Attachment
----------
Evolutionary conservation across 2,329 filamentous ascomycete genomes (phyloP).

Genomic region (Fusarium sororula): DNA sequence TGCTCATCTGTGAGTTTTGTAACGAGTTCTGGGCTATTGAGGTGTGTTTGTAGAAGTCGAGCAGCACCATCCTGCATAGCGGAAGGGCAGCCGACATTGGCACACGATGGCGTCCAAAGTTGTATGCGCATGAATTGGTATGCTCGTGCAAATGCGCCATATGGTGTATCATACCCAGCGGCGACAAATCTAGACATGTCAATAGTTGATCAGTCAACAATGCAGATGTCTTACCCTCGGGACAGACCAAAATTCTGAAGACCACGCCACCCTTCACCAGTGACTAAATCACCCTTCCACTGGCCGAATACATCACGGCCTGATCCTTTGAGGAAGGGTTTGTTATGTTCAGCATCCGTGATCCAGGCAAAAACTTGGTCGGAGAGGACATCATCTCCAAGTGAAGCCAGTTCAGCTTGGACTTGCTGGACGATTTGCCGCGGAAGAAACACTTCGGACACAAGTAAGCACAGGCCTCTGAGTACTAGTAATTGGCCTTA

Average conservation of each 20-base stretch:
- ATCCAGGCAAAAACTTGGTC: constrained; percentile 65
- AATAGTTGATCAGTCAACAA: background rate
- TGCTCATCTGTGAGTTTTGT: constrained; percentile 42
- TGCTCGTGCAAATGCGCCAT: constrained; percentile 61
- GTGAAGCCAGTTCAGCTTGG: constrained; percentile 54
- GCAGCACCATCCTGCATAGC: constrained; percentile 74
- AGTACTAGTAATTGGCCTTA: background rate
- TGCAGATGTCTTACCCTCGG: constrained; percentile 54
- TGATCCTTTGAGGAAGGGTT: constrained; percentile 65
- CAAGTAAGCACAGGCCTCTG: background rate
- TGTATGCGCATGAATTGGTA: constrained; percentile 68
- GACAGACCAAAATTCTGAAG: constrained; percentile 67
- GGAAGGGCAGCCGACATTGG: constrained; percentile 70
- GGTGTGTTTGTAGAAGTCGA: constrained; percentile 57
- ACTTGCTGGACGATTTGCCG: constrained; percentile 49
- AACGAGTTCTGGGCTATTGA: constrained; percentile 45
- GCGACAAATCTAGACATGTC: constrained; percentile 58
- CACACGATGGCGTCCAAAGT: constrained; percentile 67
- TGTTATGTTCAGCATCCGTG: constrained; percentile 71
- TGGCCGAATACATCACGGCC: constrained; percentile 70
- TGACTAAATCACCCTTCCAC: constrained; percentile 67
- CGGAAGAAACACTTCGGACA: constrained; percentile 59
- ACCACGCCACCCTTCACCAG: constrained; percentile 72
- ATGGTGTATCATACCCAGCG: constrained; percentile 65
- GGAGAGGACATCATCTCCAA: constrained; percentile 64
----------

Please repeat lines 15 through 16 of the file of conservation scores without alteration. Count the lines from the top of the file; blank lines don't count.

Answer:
- GACAGACCAAAATTCTGAAG: constrained; percentile 67
- GGAAGGGCAGCCGACATTGG: constrained; percentile 70